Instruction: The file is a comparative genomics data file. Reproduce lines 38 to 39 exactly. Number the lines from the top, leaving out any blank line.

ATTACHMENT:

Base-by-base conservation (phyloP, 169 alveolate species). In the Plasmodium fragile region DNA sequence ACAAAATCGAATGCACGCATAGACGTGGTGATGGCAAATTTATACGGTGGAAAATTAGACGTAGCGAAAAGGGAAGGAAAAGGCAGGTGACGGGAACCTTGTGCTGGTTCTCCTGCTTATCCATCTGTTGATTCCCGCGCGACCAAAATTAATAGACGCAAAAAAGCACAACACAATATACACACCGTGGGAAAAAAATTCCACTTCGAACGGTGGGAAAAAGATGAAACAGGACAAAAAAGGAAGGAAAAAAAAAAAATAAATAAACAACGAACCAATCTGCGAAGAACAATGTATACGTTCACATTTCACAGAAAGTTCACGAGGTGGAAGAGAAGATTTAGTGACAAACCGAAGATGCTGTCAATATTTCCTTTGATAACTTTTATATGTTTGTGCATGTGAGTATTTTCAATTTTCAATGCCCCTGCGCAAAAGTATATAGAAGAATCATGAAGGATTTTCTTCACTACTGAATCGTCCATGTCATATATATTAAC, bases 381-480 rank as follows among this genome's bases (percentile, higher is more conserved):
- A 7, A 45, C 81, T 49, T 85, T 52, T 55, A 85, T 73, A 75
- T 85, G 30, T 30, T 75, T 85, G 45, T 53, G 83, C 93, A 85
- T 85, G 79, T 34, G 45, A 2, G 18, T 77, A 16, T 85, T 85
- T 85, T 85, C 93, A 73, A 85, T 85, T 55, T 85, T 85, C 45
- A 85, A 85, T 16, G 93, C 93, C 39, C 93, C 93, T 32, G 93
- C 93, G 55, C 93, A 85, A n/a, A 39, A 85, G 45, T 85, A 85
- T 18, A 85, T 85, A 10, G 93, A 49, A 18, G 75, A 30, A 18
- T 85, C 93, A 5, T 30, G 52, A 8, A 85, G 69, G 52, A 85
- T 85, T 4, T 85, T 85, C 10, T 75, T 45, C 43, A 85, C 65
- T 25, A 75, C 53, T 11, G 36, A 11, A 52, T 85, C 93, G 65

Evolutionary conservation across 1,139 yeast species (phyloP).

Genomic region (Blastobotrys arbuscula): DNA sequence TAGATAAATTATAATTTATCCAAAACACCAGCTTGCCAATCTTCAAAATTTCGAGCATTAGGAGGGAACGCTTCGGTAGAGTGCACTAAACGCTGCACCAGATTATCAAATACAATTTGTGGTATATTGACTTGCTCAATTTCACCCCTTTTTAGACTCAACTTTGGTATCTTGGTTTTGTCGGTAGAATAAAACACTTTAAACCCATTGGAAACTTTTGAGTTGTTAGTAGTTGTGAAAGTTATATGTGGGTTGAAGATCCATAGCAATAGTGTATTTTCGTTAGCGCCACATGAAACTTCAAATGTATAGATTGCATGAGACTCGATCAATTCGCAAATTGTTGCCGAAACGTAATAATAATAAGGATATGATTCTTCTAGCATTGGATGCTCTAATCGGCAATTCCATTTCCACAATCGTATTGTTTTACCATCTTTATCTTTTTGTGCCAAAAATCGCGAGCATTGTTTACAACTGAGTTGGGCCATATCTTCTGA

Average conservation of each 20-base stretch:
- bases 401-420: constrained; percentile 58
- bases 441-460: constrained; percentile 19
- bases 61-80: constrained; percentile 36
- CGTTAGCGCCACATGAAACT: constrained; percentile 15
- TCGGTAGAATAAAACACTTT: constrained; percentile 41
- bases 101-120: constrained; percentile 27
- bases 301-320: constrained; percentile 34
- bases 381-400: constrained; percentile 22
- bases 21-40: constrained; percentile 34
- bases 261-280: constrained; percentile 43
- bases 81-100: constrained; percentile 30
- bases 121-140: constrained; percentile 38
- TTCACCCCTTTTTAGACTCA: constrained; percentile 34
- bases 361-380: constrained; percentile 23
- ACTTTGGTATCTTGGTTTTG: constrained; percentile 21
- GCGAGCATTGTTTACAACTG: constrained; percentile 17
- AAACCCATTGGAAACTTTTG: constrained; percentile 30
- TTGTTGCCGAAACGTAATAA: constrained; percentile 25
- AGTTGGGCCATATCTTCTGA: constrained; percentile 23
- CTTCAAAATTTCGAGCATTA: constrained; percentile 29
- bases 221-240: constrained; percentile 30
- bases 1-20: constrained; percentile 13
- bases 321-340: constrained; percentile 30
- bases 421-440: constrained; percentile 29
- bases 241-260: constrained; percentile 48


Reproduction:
- bases 421-440: constrained; percentile 29
- bases 241-260: constrained; percentile 48